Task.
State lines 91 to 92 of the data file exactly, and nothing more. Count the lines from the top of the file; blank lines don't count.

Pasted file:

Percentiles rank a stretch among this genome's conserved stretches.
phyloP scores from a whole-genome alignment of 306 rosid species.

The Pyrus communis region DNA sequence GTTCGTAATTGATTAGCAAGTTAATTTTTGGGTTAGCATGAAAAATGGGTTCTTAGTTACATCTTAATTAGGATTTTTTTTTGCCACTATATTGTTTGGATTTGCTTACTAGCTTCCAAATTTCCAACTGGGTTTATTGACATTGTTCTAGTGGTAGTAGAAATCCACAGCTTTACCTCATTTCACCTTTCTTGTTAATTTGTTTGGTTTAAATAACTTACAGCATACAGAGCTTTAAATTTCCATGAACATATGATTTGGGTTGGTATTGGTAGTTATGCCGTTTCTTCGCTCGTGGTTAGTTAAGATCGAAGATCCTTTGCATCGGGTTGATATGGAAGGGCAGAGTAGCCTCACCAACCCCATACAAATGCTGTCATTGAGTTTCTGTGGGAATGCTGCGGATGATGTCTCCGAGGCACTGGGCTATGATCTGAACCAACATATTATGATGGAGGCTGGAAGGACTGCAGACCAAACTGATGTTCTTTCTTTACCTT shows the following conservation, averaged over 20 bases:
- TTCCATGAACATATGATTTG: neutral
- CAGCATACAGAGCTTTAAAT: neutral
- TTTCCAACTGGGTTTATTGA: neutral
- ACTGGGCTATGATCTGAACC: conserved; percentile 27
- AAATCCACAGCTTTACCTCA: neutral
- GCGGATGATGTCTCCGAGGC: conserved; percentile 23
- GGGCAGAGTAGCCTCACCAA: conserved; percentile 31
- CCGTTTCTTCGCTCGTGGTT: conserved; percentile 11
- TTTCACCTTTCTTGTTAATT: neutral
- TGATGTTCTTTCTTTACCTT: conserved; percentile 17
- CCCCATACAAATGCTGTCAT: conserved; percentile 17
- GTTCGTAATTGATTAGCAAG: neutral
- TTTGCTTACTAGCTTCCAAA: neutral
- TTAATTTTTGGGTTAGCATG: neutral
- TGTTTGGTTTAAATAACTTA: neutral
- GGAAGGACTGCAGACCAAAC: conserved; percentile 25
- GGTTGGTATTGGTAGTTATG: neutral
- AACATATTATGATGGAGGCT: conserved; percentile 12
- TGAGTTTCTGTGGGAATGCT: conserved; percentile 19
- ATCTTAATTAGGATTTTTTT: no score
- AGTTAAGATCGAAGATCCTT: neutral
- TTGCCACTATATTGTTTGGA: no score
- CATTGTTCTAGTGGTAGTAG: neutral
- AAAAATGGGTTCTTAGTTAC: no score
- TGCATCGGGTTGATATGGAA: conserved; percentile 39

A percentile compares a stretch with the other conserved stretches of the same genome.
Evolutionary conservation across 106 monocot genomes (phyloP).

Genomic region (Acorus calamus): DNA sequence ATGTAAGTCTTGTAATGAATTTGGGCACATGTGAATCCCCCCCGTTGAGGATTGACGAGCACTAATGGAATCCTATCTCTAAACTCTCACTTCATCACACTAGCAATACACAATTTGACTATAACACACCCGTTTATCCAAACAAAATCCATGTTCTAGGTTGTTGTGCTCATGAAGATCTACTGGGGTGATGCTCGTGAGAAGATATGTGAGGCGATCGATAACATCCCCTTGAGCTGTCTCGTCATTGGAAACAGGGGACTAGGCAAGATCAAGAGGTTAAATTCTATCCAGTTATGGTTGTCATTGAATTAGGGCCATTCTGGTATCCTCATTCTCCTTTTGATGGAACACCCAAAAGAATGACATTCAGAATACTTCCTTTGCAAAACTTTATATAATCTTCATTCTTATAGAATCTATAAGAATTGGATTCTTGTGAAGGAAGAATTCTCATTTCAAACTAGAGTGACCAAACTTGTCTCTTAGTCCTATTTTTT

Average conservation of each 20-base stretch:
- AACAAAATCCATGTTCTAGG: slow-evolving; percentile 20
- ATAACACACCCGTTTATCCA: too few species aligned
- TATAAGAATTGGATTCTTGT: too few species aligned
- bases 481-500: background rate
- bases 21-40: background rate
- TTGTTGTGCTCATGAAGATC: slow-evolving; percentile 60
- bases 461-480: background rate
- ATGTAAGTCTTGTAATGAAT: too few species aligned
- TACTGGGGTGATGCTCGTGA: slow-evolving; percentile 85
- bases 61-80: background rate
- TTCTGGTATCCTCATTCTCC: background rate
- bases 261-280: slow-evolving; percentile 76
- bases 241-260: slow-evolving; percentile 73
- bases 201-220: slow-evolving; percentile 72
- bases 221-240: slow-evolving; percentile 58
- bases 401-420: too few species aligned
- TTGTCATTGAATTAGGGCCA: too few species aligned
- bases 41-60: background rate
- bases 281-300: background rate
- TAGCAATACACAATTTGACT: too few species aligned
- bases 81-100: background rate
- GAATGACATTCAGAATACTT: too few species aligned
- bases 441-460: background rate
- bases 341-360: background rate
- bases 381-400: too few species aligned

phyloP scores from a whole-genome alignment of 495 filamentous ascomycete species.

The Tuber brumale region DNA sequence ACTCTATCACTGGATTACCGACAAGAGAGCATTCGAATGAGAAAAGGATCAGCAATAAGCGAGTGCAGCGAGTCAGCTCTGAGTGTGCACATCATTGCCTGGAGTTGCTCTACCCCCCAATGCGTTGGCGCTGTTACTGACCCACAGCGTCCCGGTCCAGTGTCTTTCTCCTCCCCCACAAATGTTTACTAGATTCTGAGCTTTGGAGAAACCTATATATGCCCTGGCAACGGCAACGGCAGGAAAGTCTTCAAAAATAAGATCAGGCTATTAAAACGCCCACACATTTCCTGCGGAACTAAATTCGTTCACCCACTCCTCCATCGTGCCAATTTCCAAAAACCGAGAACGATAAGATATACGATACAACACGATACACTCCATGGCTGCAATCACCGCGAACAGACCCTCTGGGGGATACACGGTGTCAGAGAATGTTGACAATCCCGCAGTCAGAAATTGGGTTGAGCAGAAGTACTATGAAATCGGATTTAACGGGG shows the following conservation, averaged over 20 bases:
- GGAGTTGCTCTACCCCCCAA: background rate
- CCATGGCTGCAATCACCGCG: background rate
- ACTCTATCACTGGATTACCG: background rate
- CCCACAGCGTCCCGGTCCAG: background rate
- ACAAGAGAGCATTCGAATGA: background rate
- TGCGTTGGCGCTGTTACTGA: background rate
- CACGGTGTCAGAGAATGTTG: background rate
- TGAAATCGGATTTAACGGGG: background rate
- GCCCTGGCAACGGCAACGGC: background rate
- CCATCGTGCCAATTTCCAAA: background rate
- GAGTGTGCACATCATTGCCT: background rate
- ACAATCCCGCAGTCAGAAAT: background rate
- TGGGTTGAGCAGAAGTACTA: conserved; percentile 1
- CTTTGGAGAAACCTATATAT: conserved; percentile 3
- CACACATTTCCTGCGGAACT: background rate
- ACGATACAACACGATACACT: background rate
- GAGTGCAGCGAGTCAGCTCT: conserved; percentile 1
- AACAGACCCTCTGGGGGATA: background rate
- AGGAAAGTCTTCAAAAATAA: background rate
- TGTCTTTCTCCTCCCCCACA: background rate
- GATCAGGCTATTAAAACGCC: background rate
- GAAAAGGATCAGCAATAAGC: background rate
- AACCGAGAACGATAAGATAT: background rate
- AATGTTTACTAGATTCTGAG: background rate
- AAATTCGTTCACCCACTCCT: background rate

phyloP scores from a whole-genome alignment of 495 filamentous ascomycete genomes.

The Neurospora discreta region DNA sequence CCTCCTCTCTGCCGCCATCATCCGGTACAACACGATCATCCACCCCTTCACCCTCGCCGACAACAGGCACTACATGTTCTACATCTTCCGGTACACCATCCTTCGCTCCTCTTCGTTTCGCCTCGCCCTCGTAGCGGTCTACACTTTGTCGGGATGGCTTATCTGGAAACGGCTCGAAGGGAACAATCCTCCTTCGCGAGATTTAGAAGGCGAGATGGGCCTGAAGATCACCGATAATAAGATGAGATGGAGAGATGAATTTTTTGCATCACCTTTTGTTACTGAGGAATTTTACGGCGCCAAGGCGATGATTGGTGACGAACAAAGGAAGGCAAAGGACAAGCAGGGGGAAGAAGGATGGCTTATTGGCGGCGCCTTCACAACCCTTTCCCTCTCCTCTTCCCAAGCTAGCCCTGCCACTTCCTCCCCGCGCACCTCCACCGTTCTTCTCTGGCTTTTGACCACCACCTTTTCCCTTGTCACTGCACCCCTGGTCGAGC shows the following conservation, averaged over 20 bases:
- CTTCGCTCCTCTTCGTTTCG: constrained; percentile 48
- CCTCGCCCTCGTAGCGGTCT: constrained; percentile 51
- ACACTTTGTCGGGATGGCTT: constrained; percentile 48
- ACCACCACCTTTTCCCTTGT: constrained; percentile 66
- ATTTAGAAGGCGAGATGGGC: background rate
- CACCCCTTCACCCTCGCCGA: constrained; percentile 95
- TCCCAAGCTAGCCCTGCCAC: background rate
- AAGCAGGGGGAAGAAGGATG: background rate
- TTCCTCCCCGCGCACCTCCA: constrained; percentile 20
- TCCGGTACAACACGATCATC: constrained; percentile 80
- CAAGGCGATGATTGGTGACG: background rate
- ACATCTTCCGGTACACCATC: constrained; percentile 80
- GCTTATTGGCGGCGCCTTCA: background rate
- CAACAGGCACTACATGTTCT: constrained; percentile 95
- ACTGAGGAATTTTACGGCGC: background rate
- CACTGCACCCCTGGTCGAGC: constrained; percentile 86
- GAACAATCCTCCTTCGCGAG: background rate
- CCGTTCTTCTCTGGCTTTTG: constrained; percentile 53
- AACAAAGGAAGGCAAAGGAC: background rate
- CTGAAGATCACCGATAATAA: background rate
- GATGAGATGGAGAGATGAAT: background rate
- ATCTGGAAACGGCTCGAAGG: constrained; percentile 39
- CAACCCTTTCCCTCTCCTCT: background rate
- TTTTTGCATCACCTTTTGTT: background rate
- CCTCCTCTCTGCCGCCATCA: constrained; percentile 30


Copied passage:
- ATTTAGAAGGCGAGATGGGC: background rate
- CACCCCTTCACCCTCGCCGA: constrained; percentile 95